The results suggest that C. albicans infection induces pro-inflammatory responses in vaginal epithelial cells, and estrogen and lactobacilli suppress expression of NF-κB-related inflammatory genes. Probiotic lactobacilli may induce IL-1α and IL-1β expression by an alternate signal transduction pathway, such as MAPK/AP-1. Activation of alternate signaling mechanisms by lactobacilli to modify epithelial cell cytokine production may be a mechanism for probiotic modulation of morbidity in vulvovaginal candidiasis.
doi:10.1186/1423-0127-19-58
PMCID: PMC3404894  PMID: 22715972
Probiotic; Epithelial cells; Gene expression; Signal transduction genes; Candidiasis; Estrogen
17.  Mycoplasma pneumoniae Infection Affects the Serum Levels of Vascular Endothelial Growth Factor and Interleukin-5 in Atopic Children 
Purpose
Previous studies have outlined mechanisms by which Mycoplasma pneumonia (M. pneumonia) infection may promote allergic lung inflammation and airway remodeling, and increasing evidence from human studies suggests that atypical bacterial infections contribute to asthma exacerbation, chronic asthma, and disease severity with changes in cytokine expression. The present study evaluated changes in serum levels of vascular endothelial growth factor (VEGF) and interleukin (IL)-5 in atopic children with Mycoplasma pneumoniae pneumonia.
Methods
We recruited a total of 72 children with pneumonia. The patients were divided into 4 groups: atopic children with M. pneumonia pneumonia (group I, n=24), non-atopic children with M. pneumonia pneumonia (group II, n=23), atopic children with viral pneumonia (group III, n=13), and non-atopic children with viral pneumonia (group IV, n=12). Serum levels of IL-5, IL-13, VEGF, and tumor necrosis factor-α were measured at admission and at recovery using enzyme-linked immunosorbent assays.
Results
Serum levels of VEGF and IL-5 were elevated in group I compared with the other groups at both admission phase and clinical recovery phase. In group I, serum levels of VEGF and IL-5 were higher at recovery phase than at admission phase (VEGF: 1,102.2±569.4 vs. 874.9±589.9 pg/mL, respectively; IL-5: 150.5±63.9 vs. 120.2±46.7 pg/mL, respectively).
Conclusions
The serum levels of VEGF and IL-5 were more increased in atopic children with M. pneumonia pneumonia than in the other groups. In this group, the serum levels of VEGF and IL-5 were more increased at recovery phase than at admission phase. The results of this study suggest that increases in VEGF and IL-5 may contribute to the development of hypersensitivity during M. pneumonia infection. These cytokines may act through their respective pro-inflammatory pathways to aggravate the allergic status and induce airway hypersensitivity during M. pneumonia pneumonia in atopic children.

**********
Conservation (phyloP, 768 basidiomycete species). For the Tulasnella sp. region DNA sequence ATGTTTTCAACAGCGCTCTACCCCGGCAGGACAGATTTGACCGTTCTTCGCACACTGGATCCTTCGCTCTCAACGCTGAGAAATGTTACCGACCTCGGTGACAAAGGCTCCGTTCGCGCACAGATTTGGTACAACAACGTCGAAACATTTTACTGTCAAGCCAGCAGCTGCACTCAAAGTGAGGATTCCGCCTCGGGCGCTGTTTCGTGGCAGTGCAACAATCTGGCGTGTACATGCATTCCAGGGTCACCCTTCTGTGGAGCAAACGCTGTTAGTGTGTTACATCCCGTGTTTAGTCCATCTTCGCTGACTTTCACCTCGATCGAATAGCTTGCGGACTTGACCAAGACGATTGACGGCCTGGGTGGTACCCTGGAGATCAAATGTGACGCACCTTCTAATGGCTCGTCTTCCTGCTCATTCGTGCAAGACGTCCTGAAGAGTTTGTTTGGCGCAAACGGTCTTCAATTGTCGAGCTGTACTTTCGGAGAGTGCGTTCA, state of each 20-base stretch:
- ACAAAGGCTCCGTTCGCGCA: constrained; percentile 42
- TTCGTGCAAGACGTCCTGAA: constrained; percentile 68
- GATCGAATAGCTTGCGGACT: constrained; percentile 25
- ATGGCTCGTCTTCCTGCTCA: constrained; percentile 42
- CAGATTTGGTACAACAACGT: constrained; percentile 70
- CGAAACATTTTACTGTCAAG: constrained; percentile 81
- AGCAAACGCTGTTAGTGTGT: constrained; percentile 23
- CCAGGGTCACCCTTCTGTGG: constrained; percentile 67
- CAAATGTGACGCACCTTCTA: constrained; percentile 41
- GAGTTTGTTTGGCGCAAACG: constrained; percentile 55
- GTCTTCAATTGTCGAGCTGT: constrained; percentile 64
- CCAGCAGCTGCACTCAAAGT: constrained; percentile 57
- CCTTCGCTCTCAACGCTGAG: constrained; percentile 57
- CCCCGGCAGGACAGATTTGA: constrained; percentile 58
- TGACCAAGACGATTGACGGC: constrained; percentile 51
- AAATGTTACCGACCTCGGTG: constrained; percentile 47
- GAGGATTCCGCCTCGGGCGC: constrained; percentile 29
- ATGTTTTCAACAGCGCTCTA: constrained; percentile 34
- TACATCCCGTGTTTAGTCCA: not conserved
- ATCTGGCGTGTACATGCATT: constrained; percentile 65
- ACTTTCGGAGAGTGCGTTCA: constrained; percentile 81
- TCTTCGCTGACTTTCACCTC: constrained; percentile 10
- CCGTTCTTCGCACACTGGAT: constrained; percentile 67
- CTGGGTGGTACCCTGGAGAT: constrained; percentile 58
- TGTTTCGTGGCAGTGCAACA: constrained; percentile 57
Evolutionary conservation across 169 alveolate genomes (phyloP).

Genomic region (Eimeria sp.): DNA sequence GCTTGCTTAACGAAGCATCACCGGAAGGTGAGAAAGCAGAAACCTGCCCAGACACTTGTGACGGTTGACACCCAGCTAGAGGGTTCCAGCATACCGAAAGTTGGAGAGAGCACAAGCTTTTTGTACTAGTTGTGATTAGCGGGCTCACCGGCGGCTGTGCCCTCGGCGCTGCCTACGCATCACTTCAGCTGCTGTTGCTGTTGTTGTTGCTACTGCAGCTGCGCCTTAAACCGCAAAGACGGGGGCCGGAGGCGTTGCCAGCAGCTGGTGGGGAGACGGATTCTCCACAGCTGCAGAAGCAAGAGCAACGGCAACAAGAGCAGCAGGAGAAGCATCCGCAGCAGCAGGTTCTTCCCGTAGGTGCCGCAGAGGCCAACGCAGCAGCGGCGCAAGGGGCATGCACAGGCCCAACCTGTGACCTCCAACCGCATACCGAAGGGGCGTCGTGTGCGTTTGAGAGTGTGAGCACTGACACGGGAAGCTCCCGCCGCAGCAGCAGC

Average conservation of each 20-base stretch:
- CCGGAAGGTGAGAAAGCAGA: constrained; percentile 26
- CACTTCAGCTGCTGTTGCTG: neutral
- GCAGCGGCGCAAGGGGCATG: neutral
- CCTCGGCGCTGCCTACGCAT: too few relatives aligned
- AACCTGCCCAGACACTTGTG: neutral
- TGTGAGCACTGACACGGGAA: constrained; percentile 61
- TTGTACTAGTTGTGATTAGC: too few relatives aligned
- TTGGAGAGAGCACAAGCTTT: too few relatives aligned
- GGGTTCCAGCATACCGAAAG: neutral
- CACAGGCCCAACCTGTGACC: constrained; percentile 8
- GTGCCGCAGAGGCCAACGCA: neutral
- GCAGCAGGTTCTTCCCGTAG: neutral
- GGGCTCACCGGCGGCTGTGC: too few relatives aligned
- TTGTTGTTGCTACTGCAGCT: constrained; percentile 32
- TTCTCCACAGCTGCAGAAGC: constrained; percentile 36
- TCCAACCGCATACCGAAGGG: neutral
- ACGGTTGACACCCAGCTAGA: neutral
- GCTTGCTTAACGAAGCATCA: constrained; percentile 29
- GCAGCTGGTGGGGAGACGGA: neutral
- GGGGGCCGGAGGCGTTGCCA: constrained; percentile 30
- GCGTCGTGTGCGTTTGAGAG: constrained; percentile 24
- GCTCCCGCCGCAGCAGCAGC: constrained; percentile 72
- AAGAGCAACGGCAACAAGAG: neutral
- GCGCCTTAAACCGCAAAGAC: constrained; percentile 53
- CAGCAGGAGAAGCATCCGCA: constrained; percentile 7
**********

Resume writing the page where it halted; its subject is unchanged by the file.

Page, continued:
doi:10.4168/aair.2012.4.2.92
PMCID: PMC3283799  PMID: 22379604
Atopy; interleukin-5; Pneumonia, Mycoplasma; vascular endothelial growth factor
18.  Transcriptomic Analysis of Host Immune and Cell Death Responses Associated with the Influenza A Virus PB1-F2 Protein 
PLoS Pathogens  2011;7(8):e1002202.
Airway inflammation plays a major role in the pathogenesis of influenza viruses and can lead to a fatal outcome. One of the challenging objectives in the field of influenza research is the identification of the molecular bases associated to the immunopathological disorders developed during infection. While its precise function in the virus cycle is still unclear, the viral protein PB1-F2 is proposed to exert a deleterious activity within the infected host. Using an engineered recombinant virus unable to express PB1-F2 and its wild-type homolog, we analyzed and compared the pathogenicity and host response developed by the two viruses in a mouse model. We confirmed that the deletion of PB1-F2 renders the virus less virulent. The global transcriptomic analyses of the infected lungs revealed a potent impact of PB1-F2 on the response developed by the host. Thus, after two days post-infection, PB1-F2 invalidation severely decreased the number of genes activated by the host. PB1-F2 expression induced an increase in the number and level of expression of activated genes linked to cell death, inflammatory response and neutrophil chemotaxis. When generating interactive gene networks specific to PB1-F2, we identified IFN-γ as a central regulator of PB1-F2-regulated genes. The enhanced cell death of airway-recruited leukocytes was evidenced using an apoptosis assay, confirming the pro-apoptotic properties of PB1-F2. Using a NF-kB luciferase adenoviral vector, we were able to quantify in vivo the implication of NF-kB in the inflammation mediated by the influenza virus infection; we found that PB1-F2 expression intensifies the NF-kB activity. Finally, we quantified the neutrophil recruitment within the airways, and showed that this type of leukocyte is more abundant during the infection of the wild-type virus. Collectively, these data demonstrate that PB1-F2 strongly influences the early host response during IAV infection and provides new insights into the mechanisms by which PB1-F2 mediates virulence.